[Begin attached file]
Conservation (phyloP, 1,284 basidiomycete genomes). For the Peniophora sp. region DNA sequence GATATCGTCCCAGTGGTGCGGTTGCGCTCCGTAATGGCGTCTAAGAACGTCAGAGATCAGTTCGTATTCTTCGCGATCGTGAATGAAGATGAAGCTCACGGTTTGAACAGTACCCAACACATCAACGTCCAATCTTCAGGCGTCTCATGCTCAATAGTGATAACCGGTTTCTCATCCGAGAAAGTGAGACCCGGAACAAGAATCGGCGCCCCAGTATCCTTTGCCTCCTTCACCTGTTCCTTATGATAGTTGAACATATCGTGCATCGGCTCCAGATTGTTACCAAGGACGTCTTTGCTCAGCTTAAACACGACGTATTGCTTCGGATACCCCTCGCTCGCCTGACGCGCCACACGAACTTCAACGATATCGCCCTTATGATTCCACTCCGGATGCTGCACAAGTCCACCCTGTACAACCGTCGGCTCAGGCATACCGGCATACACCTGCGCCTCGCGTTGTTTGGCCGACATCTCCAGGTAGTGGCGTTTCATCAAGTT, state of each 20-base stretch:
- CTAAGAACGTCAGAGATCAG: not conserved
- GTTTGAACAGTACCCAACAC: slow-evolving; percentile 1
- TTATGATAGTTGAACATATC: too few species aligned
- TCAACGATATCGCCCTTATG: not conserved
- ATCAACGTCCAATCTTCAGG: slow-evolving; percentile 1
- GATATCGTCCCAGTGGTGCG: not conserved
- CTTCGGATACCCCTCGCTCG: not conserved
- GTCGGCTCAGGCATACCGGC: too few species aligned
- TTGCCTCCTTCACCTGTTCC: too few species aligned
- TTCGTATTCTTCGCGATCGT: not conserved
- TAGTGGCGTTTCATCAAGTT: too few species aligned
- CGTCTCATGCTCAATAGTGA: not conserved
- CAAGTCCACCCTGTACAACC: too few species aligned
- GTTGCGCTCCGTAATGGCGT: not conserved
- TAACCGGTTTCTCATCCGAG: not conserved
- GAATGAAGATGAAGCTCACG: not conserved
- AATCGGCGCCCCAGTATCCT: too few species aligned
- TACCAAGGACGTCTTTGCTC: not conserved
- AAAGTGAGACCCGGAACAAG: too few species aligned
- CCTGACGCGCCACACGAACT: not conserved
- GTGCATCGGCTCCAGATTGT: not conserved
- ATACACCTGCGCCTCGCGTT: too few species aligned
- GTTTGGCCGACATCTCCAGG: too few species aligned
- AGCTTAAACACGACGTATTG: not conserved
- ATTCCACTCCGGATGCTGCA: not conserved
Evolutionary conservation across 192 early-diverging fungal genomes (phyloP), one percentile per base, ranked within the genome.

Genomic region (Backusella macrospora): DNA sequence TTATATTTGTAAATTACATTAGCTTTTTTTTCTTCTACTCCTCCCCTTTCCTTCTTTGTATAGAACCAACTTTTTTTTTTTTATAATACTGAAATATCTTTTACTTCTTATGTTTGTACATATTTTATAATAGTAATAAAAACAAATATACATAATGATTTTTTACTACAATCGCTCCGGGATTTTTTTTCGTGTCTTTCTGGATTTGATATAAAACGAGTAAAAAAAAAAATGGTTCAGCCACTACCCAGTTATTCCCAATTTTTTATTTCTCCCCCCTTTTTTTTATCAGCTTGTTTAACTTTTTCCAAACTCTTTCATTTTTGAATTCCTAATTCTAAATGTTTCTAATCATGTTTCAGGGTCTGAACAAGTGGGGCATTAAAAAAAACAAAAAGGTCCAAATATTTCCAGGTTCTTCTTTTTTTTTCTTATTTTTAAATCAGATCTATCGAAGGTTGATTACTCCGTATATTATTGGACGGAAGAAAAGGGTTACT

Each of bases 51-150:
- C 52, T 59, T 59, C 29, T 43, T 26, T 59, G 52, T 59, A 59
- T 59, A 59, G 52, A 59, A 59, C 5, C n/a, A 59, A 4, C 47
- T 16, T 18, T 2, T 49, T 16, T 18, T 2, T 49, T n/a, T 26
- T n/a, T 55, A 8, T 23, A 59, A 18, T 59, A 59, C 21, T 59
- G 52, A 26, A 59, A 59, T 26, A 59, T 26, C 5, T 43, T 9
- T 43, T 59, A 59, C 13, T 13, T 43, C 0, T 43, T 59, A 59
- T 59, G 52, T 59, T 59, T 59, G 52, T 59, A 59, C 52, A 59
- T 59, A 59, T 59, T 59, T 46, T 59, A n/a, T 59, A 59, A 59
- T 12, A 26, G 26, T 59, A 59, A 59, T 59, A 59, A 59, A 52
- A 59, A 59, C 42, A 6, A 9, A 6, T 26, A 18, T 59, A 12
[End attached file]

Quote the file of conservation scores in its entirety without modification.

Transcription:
Conservation (phyloP, 1,284 basidiomycete genomes). For the Peniophora sp. region DNA sequence GATATCGTCCCAGTGGTGCGGTTGCGCTCCGTAATGGCGTCTAAGAACGTCAGAGATCAGTTCGTATTCTTCGCGATCGTGAATGAAGATGAAGCTCACGGTTTGAACAGTACCCAACACATCAACGTCCAATCTTCAGGCGTCTCATGCTCAATAGTGATAACCGGTTTCTCATCCGAGAAAGTGAGACCCGGAACAAGAATCGGCGCCCCAGTATCCTTTGCCTCCTTCACCTGTTCCTTATGATAGTTGAACATATCGTGCATCGGCTCCAGATTGTTACCAAGGACGTCTTTGCTCAGCTTAAACACGACGTATTGCTTCGGATACCCCTCGCTCGCCTGACGCGCCACACGAACTTCAACGATATCGCCCTTATGATTCCACTCCGGATGCTGCACAAGTCCACCCTGTACAACCGTCGGCTCAGGCATACCGGCATACACCTGCGCCTCGCGTTGTTTGGCCGACATCTCCAGGTAGTGGCGTTTCATCAAGTT, state of each 20-base stretch:
- CTAAGAACGTCAGAGATCAG: not conserved
- GTTTGAACAGTACCCAACAC: slow-evolving; percentile 1
- TTATGATAGTTGAACATATC: too few species aligned
- TCAACGATATCGCCCTTATG: not conserved
- ATCAACGTCCAATCTTCAGG: slow-evolving; percentile 1
- GATATCGTCCCAGTGGTGCG: not conserved
- CTTCGGATACCCCTCGCTCG: not conserved
- GTCGGCTCAGGCATACCGGC: too few species aligned
- TTGCCTCCTTCACCTGTTCC: too few species aligned
- TTCGTATTCTTCGCGATCGT: not conserved
- TAGTGGCGTTTCATCAAGTT: too few species aligned
- CGTCTCATGCTCAATAGTGA: not conserved
- CAAGTCCACCCTGTACAACC: too few species aligned
- GTTGCGCTCCGTAATGGCGT: not conserved
- TAACCGGTTTCTCATCCGAG: not conserved
- GAATGAAGATGAAGCTCACG: not conserved
- AATCGGCGCCCCAGTATCCT: too few species aligned
- TACCAAGGACGTCTTTGCTC: not conserved
- AAAGTGAGACCCGGAACAAG: too few species aligned
- CCTGACGCGCCACACGAACT: not conserved
- GTGCATCGGCTCCAGATTGT: not conserved
- ATACACCTGCGCCTCGCGTT: too few species aligned
- GTTTGGCCGACATCTCCAGG: too few species aligned
- AGCTTAAACACGACGTATTG: not conserved
- ATTCCACTCCGGATGCTGCA: not conserved
Evolutionary conservation across 192 early-diverging fungal genomes (phyloP), one percentile per base, ranked within the genome.

Genomic region (Backusella macrospora): DNA sequence TTATATTTGTAAATTACATTAGCTTTTTTTTCTTCTACTCCTCCCCTTTCCTTCTTTGTATAGAACCAACTTTTTTTTTTTTATAATACTGAAATATCTTTTACTTCTTATGTTTGTACATATTTTATAATAGTAATAAAAACAAATATACATAATGATTTTTTACTACAATCGCTCCGGGATTTTTTTTCGTGTCTTTCTGGATTTGATATAAAACGAGTAAAAAAAAAAATGGTTCAGCCACTACCCAGTTATTCCCAATTTTTTATTTCTCCCCCCTTTTTTTTATCAGCTTGTTTAACTTTTTCCAAACTCTTTCATTTTTGAATTCCTAATTCTAAATGTTTCTAATCATGTTTCAGGGTCTGAACAAGTGGGGCATTAAAAAAAACAAAAAGGTCCAAATATTTCCAGGTTCTTCTTTTTTTTTCTTATTTTTAAATCAGATCTATCGAAGGTTGATTACTCCGTATATTATTGGACGGAAGAAAAGGGTTACT

Each of bases 51-150:
- C 52, T 59, T 59, C 29, T 43, T 26, T 59, G 52, T 59, A 59
- T 59, A 59, G 52, A 59, A 59, C 5, C n/a, A 59, A 4, C 47
- T 16, T 18, T 2, T 49, T 16, T 18, T 2, T 49, T n/a, T 26
- T n/a, T 55, A 8, T 23, A 59, A 18, T 59, A 59, C 21, T 59
- G 52, A 26, A 59, A 59, T 26, A 59, T 26, C 5, T 43, T 9
- T 43, T 59, A 59, C 13, T 13, T 43, C 0, T 43, T 59, A 59
- T 59, G 52, T 59, T 59, T 59, G 52, T 59, A 59, C 52, A 59
- T 59, A 59, T 59, T 59, T 46, T 59, A n/a, T 59, A 59, A 59
- T 12, A 26, G 26, T 59, A 59, A 59, T 59, A 59, A 59, A 52
- A 59, A 59, C 42, A 6, A 9, A 6, T 26, A 18, T 59, A 12